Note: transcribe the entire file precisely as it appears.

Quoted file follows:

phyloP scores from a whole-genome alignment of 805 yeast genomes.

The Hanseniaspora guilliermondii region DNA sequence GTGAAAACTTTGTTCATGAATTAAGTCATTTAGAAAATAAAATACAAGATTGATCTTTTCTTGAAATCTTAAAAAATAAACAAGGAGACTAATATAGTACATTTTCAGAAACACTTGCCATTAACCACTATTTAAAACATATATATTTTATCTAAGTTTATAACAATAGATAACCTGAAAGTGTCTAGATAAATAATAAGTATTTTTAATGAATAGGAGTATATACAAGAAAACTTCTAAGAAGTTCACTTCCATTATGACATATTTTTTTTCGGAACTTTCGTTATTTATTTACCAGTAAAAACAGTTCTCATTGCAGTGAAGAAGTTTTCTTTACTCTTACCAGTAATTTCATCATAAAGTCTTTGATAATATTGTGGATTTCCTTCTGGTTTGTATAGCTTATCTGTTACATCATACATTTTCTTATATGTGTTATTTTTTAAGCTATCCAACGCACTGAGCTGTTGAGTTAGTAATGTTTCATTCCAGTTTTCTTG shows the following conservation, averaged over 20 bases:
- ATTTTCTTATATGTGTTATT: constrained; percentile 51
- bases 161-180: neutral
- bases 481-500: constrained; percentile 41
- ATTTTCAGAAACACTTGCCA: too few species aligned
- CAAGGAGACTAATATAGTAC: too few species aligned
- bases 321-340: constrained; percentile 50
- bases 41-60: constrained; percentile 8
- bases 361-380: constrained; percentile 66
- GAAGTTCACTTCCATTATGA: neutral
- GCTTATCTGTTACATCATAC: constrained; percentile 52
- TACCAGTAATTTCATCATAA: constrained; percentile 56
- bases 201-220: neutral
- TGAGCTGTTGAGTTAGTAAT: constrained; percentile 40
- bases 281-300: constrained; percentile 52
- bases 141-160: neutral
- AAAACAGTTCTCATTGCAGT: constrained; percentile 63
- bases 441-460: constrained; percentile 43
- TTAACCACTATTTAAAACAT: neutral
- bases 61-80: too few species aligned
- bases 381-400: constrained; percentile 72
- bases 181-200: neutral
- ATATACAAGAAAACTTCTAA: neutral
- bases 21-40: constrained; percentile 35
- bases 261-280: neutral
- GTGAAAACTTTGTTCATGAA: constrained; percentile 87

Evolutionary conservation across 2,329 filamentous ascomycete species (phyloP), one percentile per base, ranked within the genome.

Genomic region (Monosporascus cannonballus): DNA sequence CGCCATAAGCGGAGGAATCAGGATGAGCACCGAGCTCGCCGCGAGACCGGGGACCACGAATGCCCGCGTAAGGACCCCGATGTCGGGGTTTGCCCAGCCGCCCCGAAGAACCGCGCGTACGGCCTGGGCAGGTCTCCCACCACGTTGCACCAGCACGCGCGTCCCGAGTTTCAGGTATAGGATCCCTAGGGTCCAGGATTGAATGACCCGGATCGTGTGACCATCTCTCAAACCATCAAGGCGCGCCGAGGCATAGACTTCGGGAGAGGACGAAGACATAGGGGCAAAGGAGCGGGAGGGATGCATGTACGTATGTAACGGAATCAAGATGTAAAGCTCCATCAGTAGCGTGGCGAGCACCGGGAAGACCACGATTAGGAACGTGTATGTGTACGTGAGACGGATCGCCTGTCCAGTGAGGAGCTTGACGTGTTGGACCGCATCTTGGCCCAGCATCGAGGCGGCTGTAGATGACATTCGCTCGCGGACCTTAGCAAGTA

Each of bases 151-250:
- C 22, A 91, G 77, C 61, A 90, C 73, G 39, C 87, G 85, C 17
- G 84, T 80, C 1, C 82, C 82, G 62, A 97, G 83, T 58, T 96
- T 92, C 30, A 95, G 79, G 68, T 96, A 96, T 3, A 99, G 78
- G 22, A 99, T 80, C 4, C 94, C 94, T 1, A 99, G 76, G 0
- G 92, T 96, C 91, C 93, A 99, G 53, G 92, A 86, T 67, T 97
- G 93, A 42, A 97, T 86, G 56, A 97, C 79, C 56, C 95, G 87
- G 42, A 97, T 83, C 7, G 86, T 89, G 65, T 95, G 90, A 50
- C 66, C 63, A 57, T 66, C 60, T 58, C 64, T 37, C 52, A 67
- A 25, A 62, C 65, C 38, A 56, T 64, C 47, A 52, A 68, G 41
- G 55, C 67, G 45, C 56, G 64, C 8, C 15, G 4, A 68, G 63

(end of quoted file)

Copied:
phyloP scores from a whole-genome alignment of 805 yeast genomes.

The Hanseniaspora guilliermondii region DNA sequence GTGAAAACTTTGTTCATGAATTAAGTCATTTAGAAAATAAAATACAAGATTGATCTTTTCTTGAAATCTTAAAAAATAAACAAGGAGACTAATATAGTACATTTTCAGAAACACTTGCCATTAACCACTATTTAAAACATATATATTTTATCTAAGTTTATAACAATAGATAACCTGAAAGTGTCTAGATAAATAATAAGTATTTTTAATGAATAGGAGTATATACAAGAAAACTTCTAAGAAGTTCACTTCCATTATGACATATTTTTTTTCGGAACTTTCGTTATTTATTTACCAGTAAAAACAGTTCTCATTGCAGTGAAGAAGTTTTCTTTACTCTTACCAGTAATTTCATCATAAAGTCTTTGATAATATTGTGGATTTCCTTCTGGTTTGTATAGCTTATCTGTTACATCATACATTTTCTTATATGTGTTATTTTTTAAGCTATCCAACGCACTGAGCTGTTGAGTTAGTAATGTTTCATTCCAGTTTTCTTG shows the following conservation, averaged over 20 bases:
- ATTTTCTTATATGTGTTATT: constrained; percentile 51
- bases 161-180: neutral
- bases 481-500: constrained; percentile 41
- ATTTTCAGAAACACTTGCCA: too few species aligned
- CAAGGAGACTAATATAGTAC: too few species aligned
- bases 321-340: constrained; percentile 50
- bases 41-60: constrained; percentile 8
- bases 361-380: constrained; percentile 66
- GAAGTTCACTTCCATTATGA: neutral
- GCTTATCTGTTACATCATAC: constrained; percentile 52
- TACCAGTAATTTCATCATAA: constrained; percentile 56
- bases 201-220: neutral
- TGAGCTGTTGAGTTAGTAAT: constrained; percentile 40
- bases 281-300: constrained; percentile 52
- bases 141-160: neutral
- AAAACAGTTCTCATTGCAGT: constrained; percentile 63
- bases 441-460: constrained; percentile 43
- TTAACCACTATTTAAAACAT: neutral
- bases 61-80: too few species aligned
- bases 381-400: constrained; percentile 72
- bases 181-200: neutral
- ATATACAAGAAAACTTCTAA: neutral
- bases 21-40: constrained; percentile 35
- bases 261-280: neutral
- GTGAAAACTTTGTTCATGAA: constrained; percentile 87

Evolutionary conservation across 2,329 filamentous ascomycete species (phyloP), one percentile per base, ranked within the genome.

Genomic region (Monosporascus cannonballus): DNA sequence CGCCATAAGCGGAGGAATCAGGATGAGCACCGAGCTCGCCGCGAGACCGGGGACCACGAATGCCCGCGTAAGGACCCCGATGTCGGGGTTTGCCCAGCCGCCCCGAAGAACCGCGCGTACGGCCTGGGCAGGTCTCCCACCACGTTGCACCAGCACGCGCGTCCCGAGTTTCAGGTATAGGATCCCTAGGGTCCAGGATTGAATGACCCGGATCGTGTGACCATCTCTCAAACCATCAAGGCGCGCCGAGGCATAGACTTCGGGAGAGGACGAAGACATAGGGGCAAAGGAGCGGGAGGGATGCATGTACGTATGTAACGGAATCAAGATGTAAAGCTCCATCAGTAGCGTGGCGAGCACCGGGAAGACCACGATTAGGAACGTGTATGTGTACGTGAGACGGATCGCCTGTCCAGTGAGGAGCTTGACGTGTTGGACCGCATCTTGGCCCAGCATCGAGGCGGCTGTAGATGACATTCGCTCGCGGACCTTAGCAAGTA

Each of bases 151-250:
- C 22, A 91, G 77, C 61, A 90, C 73, G 39, C 87, G 85, C 17
- G 84, T 80, C 1, C 82, C 82, G 62, A 97, G 83, T 58, T 96
- T 92, C 30, A 95, G 79, G 68, T 96, A 96, T 3, A 99, G 78
- G 22, A 99, T 80, C 4, C 94, C 94, T 1, A 99, G 76, G 0
- G 92, T 96, C 91, C 93, A 99, G 53, G 92, A 86, T 67, T 97
- G 93, A 42, A 97, T 86, G 56, A 97, C 79, C 56, C 95, G 87
- G 42, A 97, T 83, C 7, G 86, T 89, G 65, T 95, G 90, A 50
- C 66, C 63, A 57, T 66, C 60, T 58, C 64, T 37, C 52, A 67
- A 25, A 62, C 65, C 38, A 56, T 64, C 47, A 52, A 68, G 41
- G 55, C 67, G 45, C 56, G 64, C 8, C 15, G 4, A 68, G 63